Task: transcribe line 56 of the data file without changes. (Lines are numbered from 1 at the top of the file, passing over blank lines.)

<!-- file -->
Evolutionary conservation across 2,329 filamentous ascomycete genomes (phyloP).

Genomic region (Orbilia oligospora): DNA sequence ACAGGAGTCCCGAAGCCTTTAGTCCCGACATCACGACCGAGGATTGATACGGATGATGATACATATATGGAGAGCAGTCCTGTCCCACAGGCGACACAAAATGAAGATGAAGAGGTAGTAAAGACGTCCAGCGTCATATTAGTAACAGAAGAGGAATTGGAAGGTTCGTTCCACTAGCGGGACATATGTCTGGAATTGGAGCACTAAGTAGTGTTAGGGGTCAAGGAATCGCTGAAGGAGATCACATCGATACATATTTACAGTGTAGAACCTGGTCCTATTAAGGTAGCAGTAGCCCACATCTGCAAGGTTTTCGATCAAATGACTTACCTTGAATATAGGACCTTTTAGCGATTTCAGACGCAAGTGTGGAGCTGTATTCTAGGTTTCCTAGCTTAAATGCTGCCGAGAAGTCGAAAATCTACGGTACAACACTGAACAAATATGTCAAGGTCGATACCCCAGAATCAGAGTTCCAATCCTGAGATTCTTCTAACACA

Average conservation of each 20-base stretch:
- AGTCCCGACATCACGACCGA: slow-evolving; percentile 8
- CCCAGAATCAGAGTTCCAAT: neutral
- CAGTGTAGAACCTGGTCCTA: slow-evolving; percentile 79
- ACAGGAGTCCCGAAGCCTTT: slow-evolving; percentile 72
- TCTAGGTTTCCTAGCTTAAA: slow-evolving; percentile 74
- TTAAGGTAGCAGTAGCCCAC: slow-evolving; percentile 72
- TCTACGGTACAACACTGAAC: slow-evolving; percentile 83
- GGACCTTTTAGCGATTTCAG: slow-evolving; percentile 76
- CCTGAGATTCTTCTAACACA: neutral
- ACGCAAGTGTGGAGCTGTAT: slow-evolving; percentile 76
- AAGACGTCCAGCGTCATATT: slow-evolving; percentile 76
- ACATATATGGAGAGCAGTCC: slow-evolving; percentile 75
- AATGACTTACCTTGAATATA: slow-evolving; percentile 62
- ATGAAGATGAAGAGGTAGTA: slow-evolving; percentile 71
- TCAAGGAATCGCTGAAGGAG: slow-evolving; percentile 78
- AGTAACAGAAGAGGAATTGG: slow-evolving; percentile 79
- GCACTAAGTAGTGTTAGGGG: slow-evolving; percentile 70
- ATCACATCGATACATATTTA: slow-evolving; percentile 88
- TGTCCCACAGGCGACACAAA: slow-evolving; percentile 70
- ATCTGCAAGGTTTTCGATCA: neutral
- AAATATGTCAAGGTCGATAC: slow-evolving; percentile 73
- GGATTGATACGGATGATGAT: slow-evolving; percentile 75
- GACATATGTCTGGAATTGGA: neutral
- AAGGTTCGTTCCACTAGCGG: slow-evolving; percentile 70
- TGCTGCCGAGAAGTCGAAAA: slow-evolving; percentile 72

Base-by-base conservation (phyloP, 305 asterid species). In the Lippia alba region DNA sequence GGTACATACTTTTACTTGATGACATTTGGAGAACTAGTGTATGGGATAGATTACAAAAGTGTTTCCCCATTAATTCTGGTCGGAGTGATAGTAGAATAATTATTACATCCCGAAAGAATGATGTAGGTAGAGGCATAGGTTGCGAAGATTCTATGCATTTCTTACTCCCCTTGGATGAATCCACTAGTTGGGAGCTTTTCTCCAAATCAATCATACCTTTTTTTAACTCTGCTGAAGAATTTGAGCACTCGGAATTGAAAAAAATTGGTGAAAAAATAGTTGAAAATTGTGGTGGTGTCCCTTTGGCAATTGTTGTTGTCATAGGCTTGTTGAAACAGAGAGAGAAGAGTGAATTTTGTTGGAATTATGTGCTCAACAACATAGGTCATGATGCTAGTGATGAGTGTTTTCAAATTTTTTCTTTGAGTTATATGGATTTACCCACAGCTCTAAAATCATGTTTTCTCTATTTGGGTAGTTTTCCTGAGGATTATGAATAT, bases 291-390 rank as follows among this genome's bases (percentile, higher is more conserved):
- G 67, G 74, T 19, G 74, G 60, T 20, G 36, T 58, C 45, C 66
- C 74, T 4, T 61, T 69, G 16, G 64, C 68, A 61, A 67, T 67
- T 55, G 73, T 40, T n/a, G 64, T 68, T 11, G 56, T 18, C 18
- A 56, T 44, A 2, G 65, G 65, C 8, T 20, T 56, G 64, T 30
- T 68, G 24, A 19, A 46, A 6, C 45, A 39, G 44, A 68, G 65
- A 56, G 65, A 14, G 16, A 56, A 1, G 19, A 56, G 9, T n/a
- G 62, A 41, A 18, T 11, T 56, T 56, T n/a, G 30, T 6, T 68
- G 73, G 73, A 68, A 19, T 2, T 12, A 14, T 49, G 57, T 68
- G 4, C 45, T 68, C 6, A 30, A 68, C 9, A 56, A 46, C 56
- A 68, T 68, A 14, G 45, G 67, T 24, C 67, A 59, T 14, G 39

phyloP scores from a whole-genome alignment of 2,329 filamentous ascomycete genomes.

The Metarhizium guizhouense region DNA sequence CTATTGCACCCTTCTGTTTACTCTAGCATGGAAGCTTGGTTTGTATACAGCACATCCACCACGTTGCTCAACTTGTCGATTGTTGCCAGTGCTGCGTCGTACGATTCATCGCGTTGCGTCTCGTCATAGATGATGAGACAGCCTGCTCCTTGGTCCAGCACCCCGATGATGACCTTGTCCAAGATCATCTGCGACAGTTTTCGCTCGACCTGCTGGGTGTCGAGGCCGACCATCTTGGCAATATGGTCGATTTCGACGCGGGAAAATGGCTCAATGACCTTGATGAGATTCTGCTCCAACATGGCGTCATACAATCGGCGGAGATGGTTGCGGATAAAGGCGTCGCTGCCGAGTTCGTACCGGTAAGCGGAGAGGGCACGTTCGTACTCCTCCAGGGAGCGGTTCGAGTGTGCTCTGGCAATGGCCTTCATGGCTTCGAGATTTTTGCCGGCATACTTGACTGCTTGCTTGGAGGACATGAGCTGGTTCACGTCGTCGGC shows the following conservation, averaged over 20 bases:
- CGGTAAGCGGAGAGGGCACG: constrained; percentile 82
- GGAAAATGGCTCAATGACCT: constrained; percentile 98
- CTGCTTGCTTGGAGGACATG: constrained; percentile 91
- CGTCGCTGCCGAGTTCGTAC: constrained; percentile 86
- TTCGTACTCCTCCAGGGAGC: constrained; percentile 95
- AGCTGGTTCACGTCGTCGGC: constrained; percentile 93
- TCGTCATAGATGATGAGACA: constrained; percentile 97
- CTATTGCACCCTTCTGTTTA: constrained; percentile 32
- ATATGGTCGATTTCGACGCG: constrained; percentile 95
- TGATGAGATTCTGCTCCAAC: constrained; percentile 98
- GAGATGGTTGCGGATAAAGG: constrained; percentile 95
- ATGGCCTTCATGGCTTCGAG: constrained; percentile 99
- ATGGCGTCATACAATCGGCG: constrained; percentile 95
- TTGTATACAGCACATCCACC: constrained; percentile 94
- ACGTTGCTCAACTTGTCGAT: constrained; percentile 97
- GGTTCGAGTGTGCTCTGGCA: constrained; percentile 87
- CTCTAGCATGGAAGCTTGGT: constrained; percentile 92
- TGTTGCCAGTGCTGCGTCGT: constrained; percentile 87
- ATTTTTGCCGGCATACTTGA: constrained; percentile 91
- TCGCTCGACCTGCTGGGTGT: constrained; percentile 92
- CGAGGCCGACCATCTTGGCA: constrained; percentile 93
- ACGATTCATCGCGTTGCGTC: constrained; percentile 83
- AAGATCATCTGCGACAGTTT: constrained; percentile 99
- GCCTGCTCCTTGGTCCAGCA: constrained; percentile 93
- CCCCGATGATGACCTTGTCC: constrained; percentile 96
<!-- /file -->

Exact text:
- ACGTTGCTCAACTTGTCGAT: constrained; percentile 97